A year after Aotearoa New Zealand went into full lockdown for a month (it felt like longer, but lasted from March 25 to April 27), the country has without doubt fared better than many other places.
True, the cost of buying (or renting) a house is terrifyingly high, the capital city’s infrastructure is crumbling (literally bursting, actually, in the case of its water pipes), and young people are disproportionately affected by unemployment and the wealth gap.
Unfamiliar working conditions and several short spells in lower alert levels aside, most New Zealanders spent the past year doing pretty much what they would have been doing had COVID-19 never arrived.
That has generated a lot of things: gratitude, pride, appreciation, indifference, complacency — and (in response to some ill-informed foreign commentary) some excellent ironic memes about life in the “hellhole” that is Aotearoa. Cue selfies on the beach, in the mountains, knocking back flat whites at the local café, swimming with the local dolphins, etc.
Most attributed this good fortune to a government that is both competent (mostly) and cares about its citizens, led by someone who knows what she is doing. While the edges might have frayed a little during the last level 3 lockdown in Auckland, Jacinda Ardern’s Labour majority government has stayed high in the polls.
It also helped that the health bureaucracy is both competent (mostly) and cares about the people it serves, led by someone who also knows what he is doing (although director-general Ashley Bloomfield’s halo slipped a little when he accepted free tickets to a cricket match when he probably shouldn’t have).
A temporary social cohesion
As a consequence of all of this competence, New Zealanders’ trust in their governing institutions remains high. Not counting some disgruntled anti-vaxxers and COVID-sceptics, our democracy appears to be in rude good health. From the outside we must positively exude social cohesion. So that’s all right then.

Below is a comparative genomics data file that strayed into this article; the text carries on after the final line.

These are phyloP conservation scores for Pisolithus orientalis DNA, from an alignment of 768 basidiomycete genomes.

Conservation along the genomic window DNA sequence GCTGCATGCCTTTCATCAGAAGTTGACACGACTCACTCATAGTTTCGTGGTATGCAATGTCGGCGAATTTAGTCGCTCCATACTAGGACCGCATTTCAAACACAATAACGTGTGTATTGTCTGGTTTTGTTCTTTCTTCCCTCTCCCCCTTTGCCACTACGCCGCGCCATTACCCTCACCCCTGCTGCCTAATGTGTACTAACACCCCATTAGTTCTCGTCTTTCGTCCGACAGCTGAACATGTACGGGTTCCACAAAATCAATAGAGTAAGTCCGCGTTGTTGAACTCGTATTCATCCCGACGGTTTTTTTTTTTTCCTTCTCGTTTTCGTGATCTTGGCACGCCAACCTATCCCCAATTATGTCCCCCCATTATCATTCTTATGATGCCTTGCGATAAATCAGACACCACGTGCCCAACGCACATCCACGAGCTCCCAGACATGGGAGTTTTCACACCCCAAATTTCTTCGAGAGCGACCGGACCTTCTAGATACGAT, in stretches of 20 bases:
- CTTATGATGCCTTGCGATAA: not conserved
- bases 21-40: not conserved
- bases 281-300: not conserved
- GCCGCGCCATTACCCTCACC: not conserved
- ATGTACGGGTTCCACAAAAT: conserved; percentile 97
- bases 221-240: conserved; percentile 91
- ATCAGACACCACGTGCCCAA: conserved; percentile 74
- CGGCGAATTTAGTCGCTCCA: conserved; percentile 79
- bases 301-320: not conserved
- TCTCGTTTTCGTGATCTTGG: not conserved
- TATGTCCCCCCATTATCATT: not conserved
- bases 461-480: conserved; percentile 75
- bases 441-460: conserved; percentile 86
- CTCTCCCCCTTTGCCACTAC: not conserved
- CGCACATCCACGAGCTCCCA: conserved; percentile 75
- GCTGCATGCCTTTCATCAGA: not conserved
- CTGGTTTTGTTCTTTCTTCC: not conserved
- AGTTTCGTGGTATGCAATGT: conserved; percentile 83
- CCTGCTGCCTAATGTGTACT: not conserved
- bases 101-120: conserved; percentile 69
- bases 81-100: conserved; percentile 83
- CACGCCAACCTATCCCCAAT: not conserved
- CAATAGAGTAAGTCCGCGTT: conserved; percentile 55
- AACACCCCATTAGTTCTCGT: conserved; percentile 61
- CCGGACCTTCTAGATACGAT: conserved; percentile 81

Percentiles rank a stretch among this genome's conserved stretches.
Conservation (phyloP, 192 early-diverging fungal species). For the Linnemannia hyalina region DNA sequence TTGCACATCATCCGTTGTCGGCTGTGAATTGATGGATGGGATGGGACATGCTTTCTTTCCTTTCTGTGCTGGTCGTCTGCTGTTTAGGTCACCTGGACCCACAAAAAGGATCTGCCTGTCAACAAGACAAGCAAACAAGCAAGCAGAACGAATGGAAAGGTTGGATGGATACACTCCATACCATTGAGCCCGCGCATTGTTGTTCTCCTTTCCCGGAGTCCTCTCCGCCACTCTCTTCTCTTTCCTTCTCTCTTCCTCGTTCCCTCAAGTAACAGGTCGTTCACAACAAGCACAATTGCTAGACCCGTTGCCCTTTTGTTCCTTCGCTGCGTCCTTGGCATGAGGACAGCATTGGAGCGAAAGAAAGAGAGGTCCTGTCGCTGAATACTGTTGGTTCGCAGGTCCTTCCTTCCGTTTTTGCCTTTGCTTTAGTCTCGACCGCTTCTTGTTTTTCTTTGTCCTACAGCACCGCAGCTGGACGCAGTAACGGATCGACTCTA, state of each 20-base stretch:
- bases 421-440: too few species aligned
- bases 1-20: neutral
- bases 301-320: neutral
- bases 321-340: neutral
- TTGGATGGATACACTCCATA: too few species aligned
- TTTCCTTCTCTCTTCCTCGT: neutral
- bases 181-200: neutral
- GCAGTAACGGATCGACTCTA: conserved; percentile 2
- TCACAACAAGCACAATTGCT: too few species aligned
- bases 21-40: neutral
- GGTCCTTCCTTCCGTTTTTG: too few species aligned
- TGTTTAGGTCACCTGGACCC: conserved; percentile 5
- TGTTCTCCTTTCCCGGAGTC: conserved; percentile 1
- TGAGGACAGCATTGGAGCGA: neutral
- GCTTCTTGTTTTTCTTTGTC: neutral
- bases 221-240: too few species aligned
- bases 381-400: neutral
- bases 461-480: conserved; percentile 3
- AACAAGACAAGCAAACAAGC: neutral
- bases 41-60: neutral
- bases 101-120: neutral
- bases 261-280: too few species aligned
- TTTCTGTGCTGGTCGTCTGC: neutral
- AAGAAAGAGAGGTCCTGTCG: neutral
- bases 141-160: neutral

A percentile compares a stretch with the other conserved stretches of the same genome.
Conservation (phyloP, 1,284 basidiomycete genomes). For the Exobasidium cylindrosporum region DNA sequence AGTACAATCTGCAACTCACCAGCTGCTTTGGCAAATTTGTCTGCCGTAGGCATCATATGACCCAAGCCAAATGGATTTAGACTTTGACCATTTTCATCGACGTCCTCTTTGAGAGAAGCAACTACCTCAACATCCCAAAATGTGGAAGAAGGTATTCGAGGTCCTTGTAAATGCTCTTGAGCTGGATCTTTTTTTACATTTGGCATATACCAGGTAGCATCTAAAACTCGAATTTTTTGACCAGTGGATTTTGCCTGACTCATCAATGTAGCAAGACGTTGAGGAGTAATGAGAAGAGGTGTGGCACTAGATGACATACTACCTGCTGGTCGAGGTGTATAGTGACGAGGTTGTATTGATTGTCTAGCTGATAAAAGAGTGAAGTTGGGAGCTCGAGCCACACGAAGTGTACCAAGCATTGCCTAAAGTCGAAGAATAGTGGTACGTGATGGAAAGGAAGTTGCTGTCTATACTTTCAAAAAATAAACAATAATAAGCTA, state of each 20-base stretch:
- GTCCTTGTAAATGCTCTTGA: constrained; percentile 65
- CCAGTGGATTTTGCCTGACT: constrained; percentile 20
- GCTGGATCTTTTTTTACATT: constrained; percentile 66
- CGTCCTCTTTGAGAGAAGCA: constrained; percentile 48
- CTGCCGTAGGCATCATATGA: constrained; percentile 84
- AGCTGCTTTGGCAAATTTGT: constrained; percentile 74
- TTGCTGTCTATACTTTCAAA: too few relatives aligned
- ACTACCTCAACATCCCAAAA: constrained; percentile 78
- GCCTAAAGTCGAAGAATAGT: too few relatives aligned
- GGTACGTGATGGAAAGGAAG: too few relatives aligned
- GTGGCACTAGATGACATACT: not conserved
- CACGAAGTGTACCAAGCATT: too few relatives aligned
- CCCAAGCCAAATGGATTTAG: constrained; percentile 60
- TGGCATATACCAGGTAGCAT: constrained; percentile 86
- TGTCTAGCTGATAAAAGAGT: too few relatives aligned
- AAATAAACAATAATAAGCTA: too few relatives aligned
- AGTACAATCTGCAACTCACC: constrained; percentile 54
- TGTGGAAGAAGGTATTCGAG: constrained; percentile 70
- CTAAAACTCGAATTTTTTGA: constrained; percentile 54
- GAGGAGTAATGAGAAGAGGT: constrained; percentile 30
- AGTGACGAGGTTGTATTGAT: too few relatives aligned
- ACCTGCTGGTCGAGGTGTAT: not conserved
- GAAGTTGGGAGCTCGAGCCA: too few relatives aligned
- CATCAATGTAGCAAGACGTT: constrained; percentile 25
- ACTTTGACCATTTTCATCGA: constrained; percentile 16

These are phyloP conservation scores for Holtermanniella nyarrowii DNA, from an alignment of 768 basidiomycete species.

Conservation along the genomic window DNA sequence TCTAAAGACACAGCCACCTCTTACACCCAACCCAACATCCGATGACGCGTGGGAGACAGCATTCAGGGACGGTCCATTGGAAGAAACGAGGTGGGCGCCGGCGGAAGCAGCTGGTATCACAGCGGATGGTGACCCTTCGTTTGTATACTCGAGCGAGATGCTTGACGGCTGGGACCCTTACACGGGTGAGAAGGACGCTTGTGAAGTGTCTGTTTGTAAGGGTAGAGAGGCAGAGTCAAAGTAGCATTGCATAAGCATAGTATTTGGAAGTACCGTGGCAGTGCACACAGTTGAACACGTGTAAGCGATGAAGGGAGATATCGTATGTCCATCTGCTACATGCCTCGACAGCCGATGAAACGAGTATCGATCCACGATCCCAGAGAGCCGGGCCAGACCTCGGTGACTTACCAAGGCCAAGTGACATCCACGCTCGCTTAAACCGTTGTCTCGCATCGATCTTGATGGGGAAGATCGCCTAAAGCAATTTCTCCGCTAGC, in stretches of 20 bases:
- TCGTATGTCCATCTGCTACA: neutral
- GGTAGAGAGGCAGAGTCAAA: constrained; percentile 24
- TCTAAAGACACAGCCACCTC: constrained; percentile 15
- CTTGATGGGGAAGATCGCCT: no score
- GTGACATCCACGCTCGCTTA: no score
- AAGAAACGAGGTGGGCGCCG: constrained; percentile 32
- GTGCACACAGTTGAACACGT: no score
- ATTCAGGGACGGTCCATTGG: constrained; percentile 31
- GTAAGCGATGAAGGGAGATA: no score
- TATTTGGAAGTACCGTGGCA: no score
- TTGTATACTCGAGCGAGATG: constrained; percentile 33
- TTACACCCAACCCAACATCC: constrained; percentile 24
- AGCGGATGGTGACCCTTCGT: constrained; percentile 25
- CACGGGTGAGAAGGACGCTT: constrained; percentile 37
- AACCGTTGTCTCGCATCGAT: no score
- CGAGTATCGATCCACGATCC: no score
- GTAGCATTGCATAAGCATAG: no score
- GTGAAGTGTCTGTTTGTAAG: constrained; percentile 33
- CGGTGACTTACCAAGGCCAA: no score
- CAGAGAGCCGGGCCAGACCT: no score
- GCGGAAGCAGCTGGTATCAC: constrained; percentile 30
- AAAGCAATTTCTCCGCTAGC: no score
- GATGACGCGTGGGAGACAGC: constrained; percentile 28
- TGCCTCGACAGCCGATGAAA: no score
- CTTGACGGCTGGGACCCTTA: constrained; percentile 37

Except it isn’t, not really. Because beneath the surface, daily life for a lot of New Zealanders is a long way away from those sunny beaches and witty memes.
Let’s start with those without work. Credit where it’s due — many people will concede that Ardern’s governments have done a better-than-expected job of keeping the economy ticking over in challenging times. It might not feel that way, though, if you are Māori, Pasifika or a woman, all still over-represented in unemployment figures.
As to housing, the only way you cannot know about the extreme unaffordability of home ownership and renting is if you are the kind of person who remains convinced smashed avocados are the reason young New Zealanders are locked out of the housing market.
Despite its latest attempt to dampen real estate speculation, it remains fashionable to blame the government for this state of affairs. But rarely do those with the means to purchase a second, third or fourth house as investments appear to point the finger at themselves.
A reckoning to come
Above all, the country is well and truly betraying its young people. Disproportionately higher rates of unemployment, exorbitant housing and rental prices, and long stretches of learning via Zoom have left many feeling real psychological distress.
Older generations who expect young people, once this is over, will blithely continue to fund government superannuation and subsidise property speculation need to think again. There is a righteous anger smouldering among the young of Aotearoa, and there will be a reckoning. Or there should be.
The causes of some of these faultlines reach back to the colonial violence done to the economic, social and political fabric of Māori.
Other explanations are more recent, traceable to the choices of the neo-liberal cultists of the 1980s and 1990s. Their creaking policy diagnoses and prescriptions remain dogma for too many in this country. The coronavirus has simply made matters worse.
So, yes, perhaps from the other side of an ocean Aotearoa New Zealand does appear socially cohesive. But social cohesion is an aspiration in this country, not a state of being.
Time for a new narrative
Life here has rarely approximated the self-serving egalitarian myth that is the nation’s origin story (least of all for Māori), and which is the closest thing we have to a sense of exceptionalism.
The narrative of the “team of 5 million” is the latest iteration of this. There is no question Ardern’s catchphrase has been a great rallying cry. But neither can there be any doubt it obscures the extent to which we are not really a team at all.
Some of us are on the bench, some are non-travelling reserves. And some are not even remotely interested in team sports (or, indeed, sport of any kind).
But the notion “we are all one people” runs deep in this country. It is risky to gainsay the forced cohesion of the team of 5 million. To break with team culture is to risk being labelled a “dickhead” — breaking the champion All Blacks’ informal rule of “no dickheads” — and who wants to be that person?
But the splits in the dressing room are there, if you care to see them. Maybe a year on from that first lockdown it’s time for a new national story, one that makes room for all of us, whether or not we make the team.